A student installs his team’s turbine in a wind tunnel for a test during the CWC 2019 Technical Challenge.
Werner Slocum, NREL

Meeting the Biden Administration goals of 100% clean electricity by 2035 and a net-zero economy by 2050 will require continued growth in the U.S. wind industry—and qualified workers to manufacture, construct, operate, and maintain wind turbines as well as to play support roles in the growing industry.

To help facilitate filling these roles, the Department of Energy (DOE) and the National Renewable Energy Laboratory created the Collegiate Wind Competition (CWC) in 2014. The competition aims to prepare undergraduate students from multiple disciplines to enter the wind energy workforce by providing real-world technology experience. 

Any four-year college or university in the United States can apply to participate in the competition, and teams can be composed of any number of students. The CWC organizing team typically selects 10–13 teams to compete each year. However, in the future, the competition organizers may change these assumptions to broaden the competition’s reach.

Starting in 2021, the CWC organizing team also began inviting learn-along teams to participate. This feature allows students to participate in the competition experience and establish a deeper understanding of the wind industry and the competition.

The U.S. Department of Energy has announced the 11 teams selected to participate in the 2022 competition, which is scheduled to take place May 16–19, 2022, at the CLEANPOWER 2022 Conference & Exhibition in San Antonio, Texas. Five learn-along teams will participate in the 2022 competition as well.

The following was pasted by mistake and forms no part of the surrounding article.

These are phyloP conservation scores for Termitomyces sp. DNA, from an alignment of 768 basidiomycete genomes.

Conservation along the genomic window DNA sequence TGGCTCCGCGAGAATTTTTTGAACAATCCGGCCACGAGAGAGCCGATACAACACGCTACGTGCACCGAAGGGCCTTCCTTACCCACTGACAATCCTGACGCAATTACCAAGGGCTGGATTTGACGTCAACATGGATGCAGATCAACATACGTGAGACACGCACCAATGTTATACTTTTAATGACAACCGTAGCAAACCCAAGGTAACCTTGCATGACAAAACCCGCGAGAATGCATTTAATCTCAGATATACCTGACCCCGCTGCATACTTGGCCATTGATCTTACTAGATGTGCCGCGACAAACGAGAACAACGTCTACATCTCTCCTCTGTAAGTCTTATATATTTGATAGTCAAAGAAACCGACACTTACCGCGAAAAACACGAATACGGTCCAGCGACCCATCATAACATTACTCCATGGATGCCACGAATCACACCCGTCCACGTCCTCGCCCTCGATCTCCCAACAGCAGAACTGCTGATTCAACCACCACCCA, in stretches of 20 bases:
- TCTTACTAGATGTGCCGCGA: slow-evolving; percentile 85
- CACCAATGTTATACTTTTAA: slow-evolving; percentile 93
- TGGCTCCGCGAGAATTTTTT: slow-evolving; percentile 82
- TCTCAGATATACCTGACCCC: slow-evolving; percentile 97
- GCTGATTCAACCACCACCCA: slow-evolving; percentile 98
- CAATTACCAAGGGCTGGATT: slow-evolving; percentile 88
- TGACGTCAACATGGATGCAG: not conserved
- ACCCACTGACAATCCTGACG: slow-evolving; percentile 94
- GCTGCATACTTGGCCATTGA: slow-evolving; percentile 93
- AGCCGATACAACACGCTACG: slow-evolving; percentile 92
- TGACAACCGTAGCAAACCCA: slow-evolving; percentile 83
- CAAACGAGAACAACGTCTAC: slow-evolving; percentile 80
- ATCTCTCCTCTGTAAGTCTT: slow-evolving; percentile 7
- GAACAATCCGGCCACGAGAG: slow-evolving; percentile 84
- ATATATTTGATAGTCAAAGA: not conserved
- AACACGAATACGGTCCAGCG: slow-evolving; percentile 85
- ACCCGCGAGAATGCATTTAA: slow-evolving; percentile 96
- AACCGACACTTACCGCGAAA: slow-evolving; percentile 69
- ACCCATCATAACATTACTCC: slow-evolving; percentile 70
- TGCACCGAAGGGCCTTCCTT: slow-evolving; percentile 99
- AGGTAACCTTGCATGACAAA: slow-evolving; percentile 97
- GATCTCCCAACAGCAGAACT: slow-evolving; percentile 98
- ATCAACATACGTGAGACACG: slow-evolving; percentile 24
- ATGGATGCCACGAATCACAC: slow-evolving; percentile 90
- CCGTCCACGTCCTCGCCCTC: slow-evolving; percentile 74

Learn more about how to get involved in the CWC.

General Competition Timeline

Throughout the academic year leading up to the competition, participating teams design, build, and test a prototype wind turbine; develop a site plan and cost-of-energy analysis for a wind farm; conduct outreach with the wind industry, their local communities, and local media outlets, and submit reports on each of these activities. The competition culminates in the spring, where teams conduct final turbine testing and present their work to a panel of wind energy experts, which often takes place over three days at the American Clean Power Association’s CLEANPOWER Conference.

Historically, the CWC has released a request for proposals in the fall inviting interested teams to apply to the competition, and has announced the selected teams by March. This process is changing for the 2023 competition. Instead, the competition organizers will implement a new registration-based application process with a new timeline:

March 2022: CWC organizers will release the new application process and deadline to apply. Interested teams will fill out an application to compete in the 2022–2023 academic year. The application deadline will be 2 to 2.5 months after the application release.

By June 2022: CWC organizers will select applicants based on a list of key requirements and invite qualifying teams to participate in the competition during the fall 2022 semester of the 2022–2023 academic year. Project funds will be available to the participating teams in the 2022–2023 academic year.

December 2022: Using a performance-based selection process, CWC organizers will narrow the field of teams to those who will participate during the spring 2023 semester. Selected teams will be invited to participate in the 2023 Collegiate Wind Competition at the American Clean Power Association’s CLEANPOWER Conference in New Orleans, Louisiana, in May 2023.

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